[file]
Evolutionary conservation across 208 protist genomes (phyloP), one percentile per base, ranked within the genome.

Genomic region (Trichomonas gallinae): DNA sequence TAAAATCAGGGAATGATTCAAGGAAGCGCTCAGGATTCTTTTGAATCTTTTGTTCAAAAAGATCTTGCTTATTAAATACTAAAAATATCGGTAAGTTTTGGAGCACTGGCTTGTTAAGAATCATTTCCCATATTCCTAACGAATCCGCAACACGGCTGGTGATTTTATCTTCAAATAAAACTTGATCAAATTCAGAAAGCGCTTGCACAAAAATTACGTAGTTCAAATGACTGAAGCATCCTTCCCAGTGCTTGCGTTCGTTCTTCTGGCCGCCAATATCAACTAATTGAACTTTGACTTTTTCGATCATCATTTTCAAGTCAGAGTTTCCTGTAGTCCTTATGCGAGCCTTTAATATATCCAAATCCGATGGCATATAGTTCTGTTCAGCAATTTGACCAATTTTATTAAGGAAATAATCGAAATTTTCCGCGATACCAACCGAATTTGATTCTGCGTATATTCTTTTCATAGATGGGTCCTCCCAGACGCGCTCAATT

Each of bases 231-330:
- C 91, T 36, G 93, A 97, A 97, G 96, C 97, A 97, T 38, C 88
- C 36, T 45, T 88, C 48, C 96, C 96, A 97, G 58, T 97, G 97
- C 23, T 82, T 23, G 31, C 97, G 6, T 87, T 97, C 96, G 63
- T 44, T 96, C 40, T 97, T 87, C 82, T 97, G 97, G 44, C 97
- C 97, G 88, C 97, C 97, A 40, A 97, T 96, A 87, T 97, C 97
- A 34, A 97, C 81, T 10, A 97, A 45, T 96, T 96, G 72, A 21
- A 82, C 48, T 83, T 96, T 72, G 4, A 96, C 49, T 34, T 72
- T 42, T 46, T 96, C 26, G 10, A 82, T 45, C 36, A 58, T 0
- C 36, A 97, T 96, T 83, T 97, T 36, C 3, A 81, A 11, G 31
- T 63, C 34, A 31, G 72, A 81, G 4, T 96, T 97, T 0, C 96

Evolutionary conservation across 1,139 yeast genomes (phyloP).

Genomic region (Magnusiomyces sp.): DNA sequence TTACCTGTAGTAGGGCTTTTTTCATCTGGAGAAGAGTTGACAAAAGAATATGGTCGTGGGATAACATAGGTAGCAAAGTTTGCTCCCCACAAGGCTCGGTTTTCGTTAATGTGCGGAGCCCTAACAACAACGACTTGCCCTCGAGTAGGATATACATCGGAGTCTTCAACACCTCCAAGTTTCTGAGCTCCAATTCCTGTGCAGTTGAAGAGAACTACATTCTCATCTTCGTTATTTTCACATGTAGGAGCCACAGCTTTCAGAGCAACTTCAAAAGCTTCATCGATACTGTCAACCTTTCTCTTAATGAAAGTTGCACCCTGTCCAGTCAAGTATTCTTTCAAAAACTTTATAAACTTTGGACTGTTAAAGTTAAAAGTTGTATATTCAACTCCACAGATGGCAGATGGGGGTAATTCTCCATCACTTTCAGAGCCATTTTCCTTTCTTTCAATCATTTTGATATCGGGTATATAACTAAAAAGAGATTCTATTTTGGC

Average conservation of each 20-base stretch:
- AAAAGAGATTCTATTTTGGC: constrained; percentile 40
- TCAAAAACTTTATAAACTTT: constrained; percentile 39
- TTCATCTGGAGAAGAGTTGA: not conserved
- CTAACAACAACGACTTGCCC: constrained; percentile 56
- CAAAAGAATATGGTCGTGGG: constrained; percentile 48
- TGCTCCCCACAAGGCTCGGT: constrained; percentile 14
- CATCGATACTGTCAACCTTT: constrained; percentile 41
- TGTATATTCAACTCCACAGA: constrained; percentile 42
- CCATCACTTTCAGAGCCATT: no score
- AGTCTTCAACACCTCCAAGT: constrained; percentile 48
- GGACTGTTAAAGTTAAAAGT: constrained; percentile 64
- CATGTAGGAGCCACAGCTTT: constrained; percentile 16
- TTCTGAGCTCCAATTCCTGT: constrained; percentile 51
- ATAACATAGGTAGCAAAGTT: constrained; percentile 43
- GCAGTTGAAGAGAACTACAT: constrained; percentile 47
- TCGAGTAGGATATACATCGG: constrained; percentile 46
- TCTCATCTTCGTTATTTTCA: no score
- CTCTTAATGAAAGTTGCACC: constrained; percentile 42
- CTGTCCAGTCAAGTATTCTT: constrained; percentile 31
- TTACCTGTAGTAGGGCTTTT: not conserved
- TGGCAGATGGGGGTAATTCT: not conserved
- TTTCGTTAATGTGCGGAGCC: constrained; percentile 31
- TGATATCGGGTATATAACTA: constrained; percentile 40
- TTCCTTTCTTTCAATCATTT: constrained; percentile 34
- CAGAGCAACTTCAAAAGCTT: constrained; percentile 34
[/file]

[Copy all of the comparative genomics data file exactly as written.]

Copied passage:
Evolutionary conservation across 208 protist genomes (phyloP), one percentile per base, ranked within the genome.

Genomic region (Trichomonas gallinae): DNA sequence TAAAATCAGGGAATGATTCAAGGAAGCGCTCAGGATTCTTTTGAATCTTTTGTTCAAAAAGATCTTGCTTATTAAATACTAAAAATATCGGTAAGTTTTGGAGCACTGGCTTGTTAAGAATCATTTCCCATATTCCTAACGAATCCGCAACACGGCTGGTGATTTTATCTTCAAATAAAACTTGATCAAATTCAGAAAGCGCTTGCACAAAAATTACGTAGTTCAAATGACTGAAGCATCCTTCCCAGTGCTTGCGTTCGTTCTTCTGGCCGCCAATATCAACTAATTGAACTTTGACTTTTTCGATCATCATTTTCAAGTCAGAGTTTCCTGTAGTCCTTATGCGAGCCTTTAATATATCCAAATCCGATGGCATATAGTTCTGTTCAGCAATTTGACCAATTTTATTAAGGAAATAATCGAAATTTTCCGCGATACCAACCGAATTTGATTCTGCGTATATTCTTTTCATAGATGGGTCCTCCCAGACGCGCTCAATT

Each of bases 231-330:
- C 91, T 36, G 93, A 97, A 97, G 96, C 97, A 97, T 38, C 88
- C 36, T 45, T 88, C 48, C 96, C 96, A 97, G 58, T 97, G 97
- C 23, T 82, T 23, G 31, C 97, G 6, T 87, T 97, C 96, G 63
- T 44, T 96, C 40, T 97, T 87, C 82, T 97, G 97, G 44, C 97
- C 97, G 88, C 97, C 97, A 40, A 97, T 96, A 87, T 97, C 97
- A 34, A 97, C 81, T 10, A 97, A 45, T 96, T 96, G 72, A 21
- A 82, C 48, T 83, T 96, T 72, G 4, A 96, C 49, T 34, T 72
- T 42, T 46, T 96, C 26, G 10, A 82, T 45, C 36, A 58, T 0
- C 36, A 97, T 96, T 83, T 97, T 36, C 3, A 81, A 11, G 31
- T 63, C 34, A 31, G 72, A 81, G 4, T 96, T 97, T 0, C 96

Evolutionary conservation across 1,139 yeast genomes (phyloP).

Genomic region (Magnusiomyces sp.): DNA sequence TTACCTGTAGTAGGGCTTTTTTCATCTGGAGAAGAGTTGACAAAAGAATATGGTCGTGGGATAACATAGGTAGCAAAGTTTGCTCCCCACAAGGCTCGGTTTTCGTTAATGTGCGGAGCCCTAACAACAACGACTTGCCCTCGAGTAGGATATACATCGGAGTCTTCAACACCTCCAAGTTTCTGAGCTCCAATTCCTGTGCAGTTGAAGAGAACTACATTCTCATCTTCGTTATTTTCACATGTAGGAGCCACAGCTTTCAGAGCAACTTCAAAAGCTTCATCGATACTGTCAACCTTTCTCTTAATGAAAGTTGCACCCTGTCCAGTCAAGTATTCTTTCAAAAACTTTATAAACTTTGGACTGTTAAAGTTAAAAGTTGTATATTCAACTCCACAGATGGCAGATGGGGGTAATTCTCCATCACTTTCAGAGCCATTTTCCTTTCTTTCAATCATTTTGATATCGGGTATATAACTAAAAAGAGATTCTATTTTGGC

Average conservation of each 20-base stretch:
- AAAAGAGATTCTATTTTGGC: constrained; percentile 40
- TCAAAAACTTTATAAACTTT: constrained; percentile 39
- TTCATCTGGAGAAGAGTTGA: not conserved
- CTAACAACAACGACTTGCCC: constrained; percentile 56
- CAAAAGAATATGGTCGTGGG: constrained; percentile 48
- TGCTCCCCACAAGGCTCGGT: constrained; percentile 14
- CATCGATACTGTCAACCTTT: constrained; percentile 41
- TGTATATTCAACTCCACAGA: constrained; percentile 42
- CCATCACTTTCAGAGCCATT: no score
- AGTCTTCAACACCTCCAAGT: constrained; percentile 48
- GGACTGTTAAAGTTAAAAGT: constrained; percentile 64
- CATGTAGGAGCCACAGCTTT: constrained; percentile 16
- TTCTGAGCTCCAATTCCTGT: constrained; percentile 51
- ATAACATAGGTAGCAAAGTT: constrained; percentile 43
- GCAGTTGAAGAGAACTACAT: constrained; percentile 47
- TCGAGTAGGATATACATCGG: constrained; percentile 46
- TCTCATCTTCGTTATTTTCA: no score
- CTCTTAATGAAAGTTGCACC: constrained; percentile 42
- CTGTCCAGTCAAGTATTCTT: constrained; percentile 31
- TTACCTGTAGTAGGGCTTTT: not conserved
- TGGCAGATGGGGGTAATTCT: not conserved
- TTTCGTTAATGTGCGGAGCC: constrained; percentile 31
- TGATATCGGGTATATAACTA: constrained; percentile 40
- TTCCTTTCTTTCAATCATTT: constrained; percentile 34
- CAGAGCAACTTCAAAAGCTT: constrained; percentile 34